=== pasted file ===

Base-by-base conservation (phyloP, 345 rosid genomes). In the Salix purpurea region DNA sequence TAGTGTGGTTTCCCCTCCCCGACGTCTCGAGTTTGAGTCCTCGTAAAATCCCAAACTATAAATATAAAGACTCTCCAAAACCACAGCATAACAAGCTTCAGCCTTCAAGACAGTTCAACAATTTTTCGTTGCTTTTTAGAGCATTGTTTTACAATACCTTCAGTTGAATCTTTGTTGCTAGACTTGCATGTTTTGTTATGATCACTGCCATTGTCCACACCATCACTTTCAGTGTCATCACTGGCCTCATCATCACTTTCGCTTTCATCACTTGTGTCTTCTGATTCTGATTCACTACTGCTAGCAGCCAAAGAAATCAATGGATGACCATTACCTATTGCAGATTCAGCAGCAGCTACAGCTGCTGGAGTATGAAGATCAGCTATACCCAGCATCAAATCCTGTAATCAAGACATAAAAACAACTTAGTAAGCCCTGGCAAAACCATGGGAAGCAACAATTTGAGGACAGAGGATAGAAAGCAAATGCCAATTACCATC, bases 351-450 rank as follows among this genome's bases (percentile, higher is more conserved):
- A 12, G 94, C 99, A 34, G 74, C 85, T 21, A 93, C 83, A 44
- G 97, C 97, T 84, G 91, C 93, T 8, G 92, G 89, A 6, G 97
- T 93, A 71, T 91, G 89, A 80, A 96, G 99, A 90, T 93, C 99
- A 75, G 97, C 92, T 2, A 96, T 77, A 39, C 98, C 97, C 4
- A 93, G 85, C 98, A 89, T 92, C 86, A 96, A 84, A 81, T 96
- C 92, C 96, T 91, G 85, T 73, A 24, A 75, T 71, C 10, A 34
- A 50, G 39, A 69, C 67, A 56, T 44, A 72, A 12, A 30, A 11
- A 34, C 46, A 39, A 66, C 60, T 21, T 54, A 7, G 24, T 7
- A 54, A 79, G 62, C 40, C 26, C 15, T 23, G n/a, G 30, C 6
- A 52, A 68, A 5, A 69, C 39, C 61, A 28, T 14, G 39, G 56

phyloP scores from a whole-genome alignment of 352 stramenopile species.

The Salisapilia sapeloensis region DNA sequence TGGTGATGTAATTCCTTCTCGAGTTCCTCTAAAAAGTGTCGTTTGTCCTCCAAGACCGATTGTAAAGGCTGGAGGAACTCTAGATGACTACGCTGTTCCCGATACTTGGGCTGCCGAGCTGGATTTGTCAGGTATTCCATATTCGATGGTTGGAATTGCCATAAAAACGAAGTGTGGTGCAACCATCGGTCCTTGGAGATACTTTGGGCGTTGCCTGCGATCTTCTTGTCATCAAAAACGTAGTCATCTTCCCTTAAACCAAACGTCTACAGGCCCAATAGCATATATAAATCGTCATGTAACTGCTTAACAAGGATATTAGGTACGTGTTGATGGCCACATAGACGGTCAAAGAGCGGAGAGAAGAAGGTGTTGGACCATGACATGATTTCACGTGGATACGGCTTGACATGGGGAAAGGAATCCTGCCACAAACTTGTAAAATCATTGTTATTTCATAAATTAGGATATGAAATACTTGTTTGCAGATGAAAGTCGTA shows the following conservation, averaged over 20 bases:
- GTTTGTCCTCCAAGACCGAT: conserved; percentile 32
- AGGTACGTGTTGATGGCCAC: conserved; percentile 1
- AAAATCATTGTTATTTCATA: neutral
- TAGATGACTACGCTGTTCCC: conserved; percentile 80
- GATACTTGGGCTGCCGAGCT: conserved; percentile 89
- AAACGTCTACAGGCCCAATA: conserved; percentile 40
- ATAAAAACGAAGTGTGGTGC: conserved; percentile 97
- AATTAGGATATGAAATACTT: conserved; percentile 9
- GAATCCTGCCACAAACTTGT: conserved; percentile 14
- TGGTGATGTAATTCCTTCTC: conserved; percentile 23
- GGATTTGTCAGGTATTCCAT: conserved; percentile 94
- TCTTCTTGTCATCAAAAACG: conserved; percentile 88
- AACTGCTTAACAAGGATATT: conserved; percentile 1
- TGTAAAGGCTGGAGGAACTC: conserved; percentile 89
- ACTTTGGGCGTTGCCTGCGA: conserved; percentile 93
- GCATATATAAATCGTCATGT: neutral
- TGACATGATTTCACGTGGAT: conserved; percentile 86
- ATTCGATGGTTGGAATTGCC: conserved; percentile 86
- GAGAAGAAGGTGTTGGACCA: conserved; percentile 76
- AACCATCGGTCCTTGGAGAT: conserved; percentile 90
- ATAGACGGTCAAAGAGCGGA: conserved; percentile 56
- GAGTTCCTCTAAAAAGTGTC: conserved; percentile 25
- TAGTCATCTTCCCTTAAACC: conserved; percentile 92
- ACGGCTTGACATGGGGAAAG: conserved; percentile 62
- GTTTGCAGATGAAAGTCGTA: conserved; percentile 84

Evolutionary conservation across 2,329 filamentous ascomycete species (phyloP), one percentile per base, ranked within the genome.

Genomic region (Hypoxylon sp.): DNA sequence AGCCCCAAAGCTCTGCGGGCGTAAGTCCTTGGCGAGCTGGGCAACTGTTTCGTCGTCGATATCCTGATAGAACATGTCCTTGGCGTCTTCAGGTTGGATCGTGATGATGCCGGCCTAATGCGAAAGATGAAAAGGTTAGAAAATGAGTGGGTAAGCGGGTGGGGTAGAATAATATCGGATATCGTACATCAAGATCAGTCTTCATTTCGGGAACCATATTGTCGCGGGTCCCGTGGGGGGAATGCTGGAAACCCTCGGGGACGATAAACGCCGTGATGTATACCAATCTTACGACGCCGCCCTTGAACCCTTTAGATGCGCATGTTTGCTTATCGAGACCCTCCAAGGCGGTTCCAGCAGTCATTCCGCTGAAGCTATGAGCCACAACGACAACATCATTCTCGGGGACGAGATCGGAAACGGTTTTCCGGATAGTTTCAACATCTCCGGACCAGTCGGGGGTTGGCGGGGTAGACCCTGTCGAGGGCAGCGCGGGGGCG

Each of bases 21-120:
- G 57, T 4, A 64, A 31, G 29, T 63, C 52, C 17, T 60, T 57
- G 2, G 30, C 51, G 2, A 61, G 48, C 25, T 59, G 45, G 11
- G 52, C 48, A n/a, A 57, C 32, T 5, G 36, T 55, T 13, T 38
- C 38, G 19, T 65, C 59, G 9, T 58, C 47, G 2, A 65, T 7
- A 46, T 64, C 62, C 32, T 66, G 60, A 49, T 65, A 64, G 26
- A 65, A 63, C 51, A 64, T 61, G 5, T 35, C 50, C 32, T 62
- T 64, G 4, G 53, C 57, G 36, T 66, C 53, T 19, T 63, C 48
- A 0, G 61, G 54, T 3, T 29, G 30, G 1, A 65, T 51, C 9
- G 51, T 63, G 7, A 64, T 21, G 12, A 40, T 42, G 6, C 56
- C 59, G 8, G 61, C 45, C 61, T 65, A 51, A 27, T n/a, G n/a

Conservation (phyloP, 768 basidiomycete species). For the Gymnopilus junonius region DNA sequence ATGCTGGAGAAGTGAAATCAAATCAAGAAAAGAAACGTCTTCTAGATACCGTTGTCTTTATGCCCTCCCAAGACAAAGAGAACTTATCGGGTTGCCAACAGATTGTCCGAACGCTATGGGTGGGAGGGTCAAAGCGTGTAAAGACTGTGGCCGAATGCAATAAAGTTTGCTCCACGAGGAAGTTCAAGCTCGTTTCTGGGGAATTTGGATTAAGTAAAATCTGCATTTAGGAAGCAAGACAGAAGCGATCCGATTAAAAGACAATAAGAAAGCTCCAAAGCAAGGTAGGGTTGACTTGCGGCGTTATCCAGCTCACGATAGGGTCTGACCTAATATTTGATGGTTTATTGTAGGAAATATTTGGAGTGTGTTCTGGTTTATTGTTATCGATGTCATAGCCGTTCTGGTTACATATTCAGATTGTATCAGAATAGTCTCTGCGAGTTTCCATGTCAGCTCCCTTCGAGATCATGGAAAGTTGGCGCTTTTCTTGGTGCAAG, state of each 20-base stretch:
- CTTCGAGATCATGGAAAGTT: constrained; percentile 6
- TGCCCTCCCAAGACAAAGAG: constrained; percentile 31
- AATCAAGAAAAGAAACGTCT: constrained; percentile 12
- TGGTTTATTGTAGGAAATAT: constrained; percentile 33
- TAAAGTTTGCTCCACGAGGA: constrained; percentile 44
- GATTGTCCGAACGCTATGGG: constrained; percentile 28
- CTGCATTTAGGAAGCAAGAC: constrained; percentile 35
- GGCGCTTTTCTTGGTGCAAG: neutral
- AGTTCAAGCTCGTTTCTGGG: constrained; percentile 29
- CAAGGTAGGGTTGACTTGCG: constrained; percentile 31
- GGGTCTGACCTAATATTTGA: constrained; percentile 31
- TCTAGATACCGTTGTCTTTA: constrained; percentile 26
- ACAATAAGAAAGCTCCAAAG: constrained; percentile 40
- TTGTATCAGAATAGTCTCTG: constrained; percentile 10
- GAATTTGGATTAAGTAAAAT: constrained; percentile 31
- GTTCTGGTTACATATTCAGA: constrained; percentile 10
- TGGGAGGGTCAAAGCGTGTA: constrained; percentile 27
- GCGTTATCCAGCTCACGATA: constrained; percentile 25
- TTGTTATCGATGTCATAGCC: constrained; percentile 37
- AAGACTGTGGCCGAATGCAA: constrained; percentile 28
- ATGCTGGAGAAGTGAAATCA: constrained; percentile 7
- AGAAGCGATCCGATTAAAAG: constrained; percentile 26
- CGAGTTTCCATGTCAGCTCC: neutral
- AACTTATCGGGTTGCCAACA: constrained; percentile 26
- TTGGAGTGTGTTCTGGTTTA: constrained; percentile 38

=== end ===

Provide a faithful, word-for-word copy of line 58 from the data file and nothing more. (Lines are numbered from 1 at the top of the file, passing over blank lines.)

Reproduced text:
- GATTGTCCGAACGCTATGGG: constrained; percentile 28